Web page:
IFRS 17: Insurance Contracts (2023);
IFRS 9: Financial Instruments (2023).
IFRS 17 Insurance Contracts revised was issued by the IASB in June 2020 and endorsed by the EU to replace IFRS 4 Insurance Contracts. In December 2021, the IASB issued a limited scope amendment to IFRS 17 related to the classification overlay which has been endorsed by the EU. This approach addresses possible accounting mismatches between financial assets and insurance contract liabilities in the comparative information presented on initial application when IFRS 9 and IFRS 17 become effective at the same time. IFRS 17 and IFRS 9 will be effective from 1 January 2023 and the transition date will be 1 January 2022.
IFRS 17 is expected to increase comparability between insurers by requiring all insurance contracts to be accounted for in a consistent manner. Insurance obligations will be accounted for using current fulfilment value every reporting period with current assumptions and discount rates, – instead of using the highest value of either the tariff rates (‘tariefgrondslagen’) or Solvency II value (as used for the Liability adequacy test) which is currently the a.s.r. accounting policy (see accounting policies J and K). Shadow accounting and provisions for the realised gains and losses on financial assets allocated to insurance contracts have been a significant driver in ensuring that the insurance contract liabilities remain adequate compared to Solvency II valuation of insurance contracts. Shadow accounting and provisions for realised gains and losses will be discontinued under IFRS 17.
This standard represents the most significant change to European insurance accounting requirements in decennia and will have a significant impact on the information presented in the financial statements (the primary statements as well as the disclosures). The standard introduces three models for the measurement of the insurance contracts.
The general model (GM) for the life insurance contracts (including funerals and pension contracts) and income insurance contracts in the Non-life segment and the long-term reinsurance contracts within the life segment.
The variable fee approach (VFA) for contracts with a direct participating feature such as the unit linked type insurance contracts and defined contribution pension type contracts.
The premium allocation approach (PAA) which is a simplified version of the GM and is mainly opted to be used for short-term duration contracts consisting of property and casualty (P&C) and health insurance contracts. PAA is also used for most reinsurance contracts based on the short-term nature of these contracts.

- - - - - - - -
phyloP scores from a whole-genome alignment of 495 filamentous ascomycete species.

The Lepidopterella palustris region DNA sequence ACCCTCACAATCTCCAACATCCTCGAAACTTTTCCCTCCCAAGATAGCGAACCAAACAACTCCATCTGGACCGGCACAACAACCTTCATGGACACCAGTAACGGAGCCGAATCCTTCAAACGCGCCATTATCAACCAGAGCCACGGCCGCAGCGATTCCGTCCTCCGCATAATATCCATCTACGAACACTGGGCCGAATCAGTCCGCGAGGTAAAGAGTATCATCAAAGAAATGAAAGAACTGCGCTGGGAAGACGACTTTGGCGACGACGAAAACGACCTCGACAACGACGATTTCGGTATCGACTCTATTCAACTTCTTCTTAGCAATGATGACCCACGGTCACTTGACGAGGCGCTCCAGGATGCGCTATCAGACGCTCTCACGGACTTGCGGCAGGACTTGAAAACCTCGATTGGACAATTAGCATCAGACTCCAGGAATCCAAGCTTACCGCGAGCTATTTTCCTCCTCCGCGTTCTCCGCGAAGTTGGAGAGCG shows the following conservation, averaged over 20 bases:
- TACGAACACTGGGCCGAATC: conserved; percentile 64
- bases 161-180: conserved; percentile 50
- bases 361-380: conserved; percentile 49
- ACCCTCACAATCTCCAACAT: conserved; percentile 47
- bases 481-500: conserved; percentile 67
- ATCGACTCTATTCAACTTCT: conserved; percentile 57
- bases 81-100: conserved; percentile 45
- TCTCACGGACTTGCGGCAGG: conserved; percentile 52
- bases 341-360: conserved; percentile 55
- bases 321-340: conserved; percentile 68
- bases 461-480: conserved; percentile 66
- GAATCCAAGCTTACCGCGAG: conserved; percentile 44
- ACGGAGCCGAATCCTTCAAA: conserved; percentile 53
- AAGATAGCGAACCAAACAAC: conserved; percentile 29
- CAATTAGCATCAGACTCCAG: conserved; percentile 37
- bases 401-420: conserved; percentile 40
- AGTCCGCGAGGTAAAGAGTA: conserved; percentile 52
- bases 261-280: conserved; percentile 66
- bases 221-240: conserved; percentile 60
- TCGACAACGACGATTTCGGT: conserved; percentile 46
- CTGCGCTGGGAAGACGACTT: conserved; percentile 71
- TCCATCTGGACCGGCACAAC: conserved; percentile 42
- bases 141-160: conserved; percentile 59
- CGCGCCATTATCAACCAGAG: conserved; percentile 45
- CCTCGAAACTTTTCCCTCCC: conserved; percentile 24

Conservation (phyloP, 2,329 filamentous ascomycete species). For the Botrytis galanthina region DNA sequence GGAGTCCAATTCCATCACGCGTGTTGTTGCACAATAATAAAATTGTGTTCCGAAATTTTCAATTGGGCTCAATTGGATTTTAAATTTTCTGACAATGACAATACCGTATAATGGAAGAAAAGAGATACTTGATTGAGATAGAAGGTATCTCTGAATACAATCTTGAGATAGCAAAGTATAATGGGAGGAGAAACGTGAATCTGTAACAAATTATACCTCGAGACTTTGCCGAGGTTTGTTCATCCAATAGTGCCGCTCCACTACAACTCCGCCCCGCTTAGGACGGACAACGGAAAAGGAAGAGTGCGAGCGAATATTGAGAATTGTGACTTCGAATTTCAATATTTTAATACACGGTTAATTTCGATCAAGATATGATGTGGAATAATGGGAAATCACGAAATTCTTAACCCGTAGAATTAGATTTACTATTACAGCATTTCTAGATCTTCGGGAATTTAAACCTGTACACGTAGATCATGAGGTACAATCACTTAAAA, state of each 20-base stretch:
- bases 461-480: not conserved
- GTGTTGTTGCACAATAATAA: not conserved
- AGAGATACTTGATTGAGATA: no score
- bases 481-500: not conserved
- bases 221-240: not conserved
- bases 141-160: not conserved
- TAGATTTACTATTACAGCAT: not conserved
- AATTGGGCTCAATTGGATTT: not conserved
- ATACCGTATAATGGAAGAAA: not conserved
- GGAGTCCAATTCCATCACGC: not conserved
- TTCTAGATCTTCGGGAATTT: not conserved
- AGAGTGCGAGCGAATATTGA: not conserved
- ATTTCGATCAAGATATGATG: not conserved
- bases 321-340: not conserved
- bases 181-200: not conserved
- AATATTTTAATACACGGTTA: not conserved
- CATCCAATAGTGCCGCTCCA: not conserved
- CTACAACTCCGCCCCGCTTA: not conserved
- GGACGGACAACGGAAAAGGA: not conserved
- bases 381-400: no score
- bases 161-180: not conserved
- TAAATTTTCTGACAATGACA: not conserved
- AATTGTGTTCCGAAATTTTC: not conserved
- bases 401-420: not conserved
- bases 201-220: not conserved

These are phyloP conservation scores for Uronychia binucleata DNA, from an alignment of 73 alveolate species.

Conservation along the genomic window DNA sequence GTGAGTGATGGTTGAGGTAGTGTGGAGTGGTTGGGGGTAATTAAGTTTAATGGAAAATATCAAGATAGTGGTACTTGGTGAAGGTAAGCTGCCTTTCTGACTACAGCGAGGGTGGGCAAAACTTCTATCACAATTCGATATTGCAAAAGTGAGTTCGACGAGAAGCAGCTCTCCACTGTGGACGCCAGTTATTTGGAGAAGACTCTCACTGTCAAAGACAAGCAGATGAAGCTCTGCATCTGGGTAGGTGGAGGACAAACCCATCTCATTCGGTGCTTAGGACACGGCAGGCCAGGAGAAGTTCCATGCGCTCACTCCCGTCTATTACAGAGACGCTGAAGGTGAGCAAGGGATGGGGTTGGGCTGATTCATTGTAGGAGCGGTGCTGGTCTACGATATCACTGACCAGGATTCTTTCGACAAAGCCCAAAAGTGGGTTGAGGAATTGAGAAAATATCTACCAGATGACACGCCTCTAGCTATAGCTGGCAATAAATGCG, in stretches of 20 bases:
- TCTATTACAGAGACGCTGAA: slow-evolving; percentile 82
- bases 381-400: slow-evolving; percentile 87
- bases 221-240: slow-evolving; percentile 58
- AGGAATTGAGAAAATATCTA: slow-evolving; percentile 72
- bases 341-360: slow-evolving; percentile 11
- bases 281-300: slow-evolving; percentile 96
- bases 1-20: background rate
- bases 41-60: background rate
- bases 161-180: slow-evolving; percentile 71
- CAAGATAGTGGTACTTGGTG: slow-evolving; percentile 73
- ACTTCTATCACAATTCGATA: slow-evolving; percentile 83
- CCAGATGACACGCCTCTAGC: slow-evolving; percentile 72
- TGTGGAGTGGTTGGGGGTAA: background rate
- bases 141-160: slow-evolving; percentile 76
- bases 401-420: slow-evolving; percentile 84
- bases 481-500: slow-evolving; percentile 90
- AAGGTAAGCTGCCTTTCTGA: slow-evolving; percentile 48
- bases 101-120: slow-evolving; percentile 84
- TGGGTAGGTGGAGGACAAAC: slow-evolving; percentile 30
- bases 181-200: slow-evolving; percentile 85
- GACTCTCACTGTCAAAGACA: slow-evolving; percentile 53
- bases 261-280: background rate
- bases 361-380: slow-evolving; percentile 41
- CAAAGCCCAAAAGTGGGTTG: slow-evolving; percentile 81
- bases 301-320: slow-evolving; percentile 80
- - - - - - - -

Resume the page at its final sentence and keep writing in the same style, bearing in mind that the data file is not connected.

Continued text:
The GM measures insurance liabilities by taking the fulfilment cash flows, being the present value of future cash flows (PVFCF) including a risk adjustment to account for future uncertainty of non-financial risks, and a contractual service margin (CSM). The CSM represents the unearned profits of insurance contracts and will change the recognition of revenue in each reporting period for insurance companies.
The VFA model is required for contracts with direct participating features and although it contains the same basic components as the GM (PVFCF, RA and CSM), the way in which the investments interact and specifically the manner in which the fair value movements of the related assets and returns are recognised differ from the GM, whereby the outcome under VFA provides a better matching in the balance sheet and income statement for these contracts. In applying IFRS 17 for both the GM and VFA, directly attributable acquisition costs are accounted for as part of the insurance liability.
The PAA has similar mechanics as the current IFRS approach and therefore only limited impact on main result drivers and only limited judgmental areas for the underwriting result.
Under current a.s.r.’s accounting policy, revenue for insurance contracts is recognised when premiums are earned or received. Under IFRS 17, the insurance contract revenue depicts the insurance coverage and other services provided arising from the group of insurance contracts at an amount that reflects the consideration to which a.s.r. expects to be entitled in exchange for those insurance contract services. Revenue includes the release of the CSM and RA in profit or loss over the coverage period and excludes the non-distinct investment component when applicable. Insurance service result is a new income statement line item which is effectively a net result on non-financial risks of all insurance contracts. Current economic and non-economic (e.g. actuarial) assumptions are used in remeasuring the fulfilment value at each reporting period. Changes in non-economic assumptions related to future services are absorbed in the CSM, while under IFRS 4 these changes did not have an impact as they were measured based on tariff rates at inception, taking into account shadow accounting and provisions for the realised gains and losses on financial assets allocated to insurance contracts.
The following aspects are important to a.s.r.’s implementation (IFRS 17):
a.s.r. has opted to recognise all insurance finance income or expenses for the reporting period in profit or loss (P&L). a.s.r. also opted to disaggregate the change in the RA for non-financial risk between the insurance service result and insurance finance income or expenses in the income statement.